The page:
hiraeth, hyreyth = grief or sadness after the lost or departed, longing, yearning, nostalgia
hiraethu, hiraethav = to long, yearn, sorrow, grieve
hirfaith, hirveith, hirueith, hir vaith = long, prolonged, vast, long-winded, tedious
Welsh (Cymraeg) hir [hiːr] = long, tall, lenghty, extensive
hiraeth [ˈhɪraɨ̯θ/ˈhiːrai̯θ] = grief or sadness after the lost or departed, longing, yearning, nostalgia, wistfulness, homesickness, earnest desire
hiraethaf, hiraethu = to long, yearn, sorrow, grieve
hirder = length, longitude
hirhaf, hirhau = to lengthen, prolong, extend
hirfaith = long, prolonged, vast, long-winded, tedious
hirian = lanky person, tall slim fellow, gangrel, long, tall
Middle Cornish (Cernewec) hir, hŷr = long, tall, prolix, tedious, dilatory
hirenath = a length of time, a long time, duration
hireth, hyreth = longing, an earnest desire, regretting, regret
hirgorn = trumpet
Cornish (Kernewek) hir = long, tall
hirder = length, tallness
hireth = homesickness, longing, loneliness, nostalgia, yearning
hirthek = homesick, longing, lonely, yearning
hirhe = to lengthen
hirneth = a very long time, tedium
hirwelyek = long-sighted
Middle Breton hyr, hir, hirr = long, far
hirder = length, anxiety
Breton (Brezhoneg) hir [ˈhiːr] = long, more
hiraat [hiˈrɑːt] = to lengthen, lie down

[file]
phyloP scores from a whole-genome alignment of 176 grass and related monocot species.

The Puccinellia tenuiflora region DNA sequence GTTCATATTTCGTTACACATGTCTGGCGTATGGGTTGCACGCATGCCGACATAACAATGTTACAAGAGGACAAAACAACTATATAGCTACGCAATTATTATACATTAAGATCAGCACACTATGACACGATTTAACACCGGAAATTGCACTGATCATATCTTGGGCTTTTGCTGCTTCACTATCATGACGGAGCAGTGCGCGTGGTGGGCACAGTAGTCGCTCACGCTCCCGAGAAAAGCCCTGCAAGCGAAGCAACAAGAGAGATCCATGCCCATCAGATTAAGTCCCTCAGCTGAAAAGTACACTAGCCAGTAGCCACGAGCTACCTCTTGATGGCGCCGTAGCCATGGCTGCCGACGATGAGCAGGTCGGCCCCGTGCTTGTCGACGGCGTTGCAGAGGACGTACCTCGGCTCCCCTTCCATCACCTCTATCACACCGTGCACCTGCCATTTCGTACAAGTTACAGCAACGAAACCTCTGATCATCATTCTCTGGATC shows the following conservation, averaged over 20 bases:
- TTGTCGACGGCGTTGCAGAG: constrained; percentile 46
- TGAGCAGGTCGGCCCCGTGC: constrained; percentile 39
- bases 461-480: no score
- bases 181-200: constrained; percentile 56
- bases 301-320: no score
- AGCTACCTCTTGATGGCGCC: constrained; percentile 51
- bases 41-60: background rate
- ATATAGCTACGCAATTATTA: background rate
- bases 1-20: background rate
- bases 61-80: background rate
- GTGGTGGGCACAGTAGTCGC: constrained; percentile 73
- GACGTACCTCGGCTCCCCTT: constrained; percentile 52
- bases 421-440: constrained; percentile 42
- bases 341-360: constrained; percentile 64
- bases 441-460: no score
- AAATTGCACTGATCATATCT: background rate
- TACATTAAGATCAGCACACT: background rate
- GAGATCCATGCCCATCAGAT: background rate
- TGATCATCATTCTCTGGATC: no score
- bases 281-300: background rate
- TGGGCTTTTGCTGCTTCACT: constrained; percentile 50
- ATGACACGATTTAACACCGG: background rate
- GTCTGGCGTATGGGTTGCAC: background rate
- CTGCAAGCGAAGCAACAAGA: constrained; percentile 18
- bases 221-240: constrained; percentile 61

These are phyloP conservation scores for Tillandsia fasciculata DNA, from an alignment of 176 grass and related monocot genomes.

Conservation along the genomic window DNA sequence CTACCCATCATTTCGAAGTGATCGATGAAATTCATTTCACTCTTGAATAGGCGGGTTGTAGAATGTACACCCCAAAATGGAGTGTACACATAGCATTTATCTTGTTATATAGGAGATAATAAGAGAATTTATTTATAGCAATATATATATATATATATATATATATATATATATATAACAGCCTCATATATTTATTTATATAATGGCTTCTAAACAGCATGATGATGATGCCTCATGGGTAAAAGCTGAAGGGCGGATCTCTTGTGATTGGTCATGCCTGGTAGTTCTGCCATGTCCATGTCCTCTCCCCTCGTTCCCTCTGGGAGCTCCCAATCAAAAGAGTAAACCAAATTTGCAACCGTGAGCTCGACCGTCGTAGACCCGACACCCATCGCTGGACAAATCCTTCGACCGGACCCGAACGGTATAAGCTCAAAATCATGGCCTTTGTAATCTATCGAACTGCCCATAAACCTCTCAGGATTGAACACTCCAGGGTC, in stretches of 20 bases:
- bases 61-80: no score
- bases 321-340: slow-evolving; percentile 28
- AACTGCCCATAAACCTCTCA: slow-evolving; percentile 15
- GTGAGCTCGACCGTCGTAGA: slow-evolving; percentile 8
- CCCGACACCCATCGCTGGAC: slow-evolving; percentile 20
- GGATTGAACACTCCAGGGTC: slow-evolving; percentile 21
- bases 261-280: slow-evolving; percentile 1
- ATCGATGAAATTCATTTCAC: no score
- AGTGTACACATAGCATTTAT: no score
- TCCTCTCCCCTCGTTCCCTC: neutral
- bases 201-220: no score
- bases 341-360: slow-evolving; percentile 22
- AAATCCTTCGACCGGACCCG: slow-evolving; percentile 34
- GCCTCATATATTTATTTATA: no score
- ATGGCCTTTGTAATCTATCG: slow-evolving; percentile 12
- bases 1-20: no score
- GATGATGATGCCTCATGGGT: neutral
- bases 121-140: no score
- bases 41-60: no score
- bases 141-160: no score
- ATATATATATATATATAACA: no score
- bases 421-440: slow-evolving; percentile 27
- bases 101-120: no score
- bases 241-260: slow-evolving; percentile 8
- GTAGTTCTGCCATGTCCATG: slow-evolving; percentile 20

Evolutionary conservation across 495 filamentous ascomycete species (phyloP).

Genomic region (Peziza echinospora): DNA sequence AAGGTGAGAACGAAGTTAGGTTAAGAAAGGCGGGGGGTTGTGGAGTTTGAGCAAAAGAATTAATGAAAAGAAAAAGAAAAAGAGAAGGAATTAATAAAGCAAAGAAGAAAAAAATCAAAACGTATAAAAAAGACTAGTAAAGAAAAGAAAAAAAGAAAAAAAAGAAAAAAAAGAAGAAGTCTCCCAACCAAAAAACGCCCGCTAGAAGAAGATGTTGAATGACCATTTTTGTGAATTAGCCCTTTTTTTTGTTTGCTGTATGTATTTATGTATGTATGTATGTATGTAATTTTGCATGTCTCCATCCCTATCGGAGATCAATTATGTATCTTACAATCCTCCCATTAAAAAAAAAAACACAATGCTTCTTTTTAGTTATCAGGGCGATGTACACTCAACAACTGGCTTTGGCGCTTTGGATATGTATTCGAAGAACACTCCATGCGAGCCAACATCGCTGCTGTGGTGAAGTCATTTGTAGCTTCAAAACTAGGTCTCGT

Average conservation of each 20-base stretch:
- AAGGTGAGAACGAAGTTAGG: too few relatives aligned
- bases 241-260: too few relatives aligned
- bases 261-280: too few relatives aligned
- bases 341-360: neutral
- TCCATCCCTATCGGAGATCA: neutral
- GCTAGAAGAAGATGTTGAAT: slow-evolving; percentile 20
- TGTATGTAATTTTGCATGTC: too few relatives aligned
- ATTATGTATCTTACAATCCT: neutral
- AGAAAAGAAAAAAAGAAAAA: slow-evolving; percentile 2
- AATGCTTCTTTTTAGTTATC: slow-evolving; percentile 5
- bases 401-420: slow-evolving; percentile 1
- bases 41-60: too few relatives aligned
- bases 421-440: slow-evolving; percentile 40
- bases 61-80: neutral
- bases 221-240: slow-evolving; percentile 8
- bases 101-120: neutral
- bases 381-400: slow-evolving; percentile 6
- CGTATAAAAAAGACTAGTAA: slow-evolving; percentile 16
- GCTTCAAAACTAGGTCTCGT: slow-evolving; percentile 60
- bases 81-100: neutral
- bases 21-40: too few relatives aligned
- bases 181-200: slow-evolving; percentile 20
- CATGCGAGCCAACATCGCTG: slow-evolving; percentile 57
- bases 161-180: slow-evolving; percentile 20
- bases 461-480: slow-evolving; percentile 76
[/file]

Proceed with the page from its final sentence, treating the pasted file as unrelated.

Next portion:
hiraezh [hi.ˈrɛːs] = impatience, haste, nostaligia, melancholy
hiraezhus [hiˈrɛːzys] = impatient, nostaligic
hirded [ˈhir.det] = length
hirder [ˈhirdɛr] = length, anxiety
hirnezh [ˈhirnəs] = length, boredom, melancholy
hirvoudus [hirˈvuːdys] = lamentable, moaning, plaintive

Etymology: from Proto-Indo-European *seh₁-ró-s, from *seh₁- (long, lasting) [source]. Words from the same PIE root include menhir (a single tall standing stone as a monument) in English and French (borrowed from Breton maen-hir), soir (evening) in French, sedert (since) in Dutch, seit (since, for) in German, and hidas (slow, stupid) in Finnish [source].

Proto-Celtic *siti- = length
Old Irish (Goídelc) sith- = long
Middle Irish (Gaoidhealg) sith- = long
Old Welsh (Kembraec) hit = length
Middle Welsh (Kymraec) hyt, hyd = length, height, duration
hyduod = continuance, continuation
Welsh (Cymraeg) hyd [hɨːd / hiːd] = length, height, duration, until, throughout, during
hydaeth = length, longitude
hydfod = continuance, continuation
hydiog = lengthy, long, tall
hydol = entire extent, total duration, the whole, entirety
Middle Cornish (Cernewec) hes, hês, heys, hŷs = longitude, length, duration
Cornish (Kernewek) hys, hes = extent, length
hys-ha-hys = altogether, end to end
a-hys = along
dhe-hys = at length
Old Breton (Brethonoc) hit = length
Middle Breton (Brezonec) het = length
Breton (Brezhoneg) hed [ˈheːt] = length, longitude, ordered
hedan, hedañ = to lengthen
a-hed = along, throughout
hed-ha-hed = all along

Etymology: from Proto-Indo-European *seh₁-tó- (lengthened), from *seh₁- (long, lasting) [source].

Old Irish (Goídelc) fota [ˈfoda] = long
Middle Irish (Gaoidhealg) fota, fata = long, enduring
Irish (Gaeilge) fad [fˠɑd̪] = length, distance, duration, extent
fada [ˈfˠɑd̪ˠə / ˈfˠad̪ˠə] = long, far
fadáil = delaying, lingering, dilatoriness
fadáoch = tall man, long fellow
fadáocht = lengthiness, longsomeness
fadálach = slow, tardy, dilatory, lingering, tedious
fadálacht = tardiness, tediousness
fadó = long ago
fadó fadó = once upon a time
Scottish Gaelic (Gàidhlig) fad [fad] = length, duration
fada [fadə] = long, far, lanky, tall
fadachadh [fadəxəɣ] = elongating, lengthening
fadachd [fadəxg] = longing, yearning, length
fadal [fadəl̪ˠ] = delay, tediousness, longing